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A unique combination of insurance payments, government programs, and charitable distributions provided benefits to individuals and businesses affected by the 9/11 terrorist attacks. This research quantifies the benefits received by the various victim groups from each compensation mechanism. It examines how the benefits stack up against various measures of equity and assesses outcomes based in part on interviews with stakeholders in New York City. Issues are identified that policymakers should consider as they formulate policies for compensation and assistance in the event of a future attack.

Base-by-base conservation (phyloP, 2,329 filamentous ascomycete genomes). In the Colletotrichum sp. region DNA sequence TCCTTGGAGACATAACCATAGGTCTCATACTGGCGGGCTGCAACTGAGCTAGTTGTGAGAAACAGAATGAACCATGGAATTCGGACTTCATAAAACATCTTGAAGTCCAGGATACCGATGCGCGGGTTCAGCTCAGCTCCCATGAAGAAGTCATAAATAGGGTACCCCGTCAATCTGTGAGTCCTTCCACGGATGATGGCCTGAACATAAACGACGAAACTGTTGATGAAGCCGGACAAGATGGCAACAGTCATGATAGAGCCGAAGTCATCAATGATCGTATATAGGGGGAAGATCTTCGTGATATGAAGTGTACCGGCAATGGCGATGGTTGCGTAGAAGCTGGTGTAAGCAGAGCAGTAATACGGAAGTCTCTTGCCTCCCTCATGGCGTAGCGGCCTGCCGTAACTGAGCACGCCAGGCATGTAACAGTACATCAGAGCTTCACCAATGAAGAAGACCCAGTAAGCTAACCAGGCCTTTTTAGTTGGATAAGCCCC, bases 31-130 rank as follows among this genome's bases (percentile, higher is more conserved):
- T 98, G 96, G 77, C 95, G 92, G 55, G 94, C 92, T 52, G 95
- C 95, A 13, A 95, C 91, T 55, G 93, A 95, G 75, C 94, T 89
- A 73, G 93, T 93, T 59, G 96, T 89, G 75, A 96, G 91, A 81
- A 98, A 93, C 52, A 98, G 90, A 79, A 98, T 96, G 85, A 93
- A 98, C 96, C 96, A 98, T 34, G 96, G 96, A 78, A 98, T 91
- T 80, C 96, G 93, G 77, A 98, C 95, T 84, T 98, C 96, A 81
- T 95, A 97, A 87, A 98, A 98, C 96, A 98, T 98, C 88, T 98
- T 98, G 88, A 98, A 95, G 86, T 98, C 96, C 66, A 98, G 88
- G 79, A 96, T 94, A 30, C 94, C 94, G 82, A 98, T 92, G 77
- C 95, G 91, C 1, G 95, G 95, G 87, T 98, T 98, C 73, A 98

This report is part of the RAND Corporation research brief series. RAND research briefs present policy-oriented summaries of individual published, peer-reviewed documents or of a body of published work.

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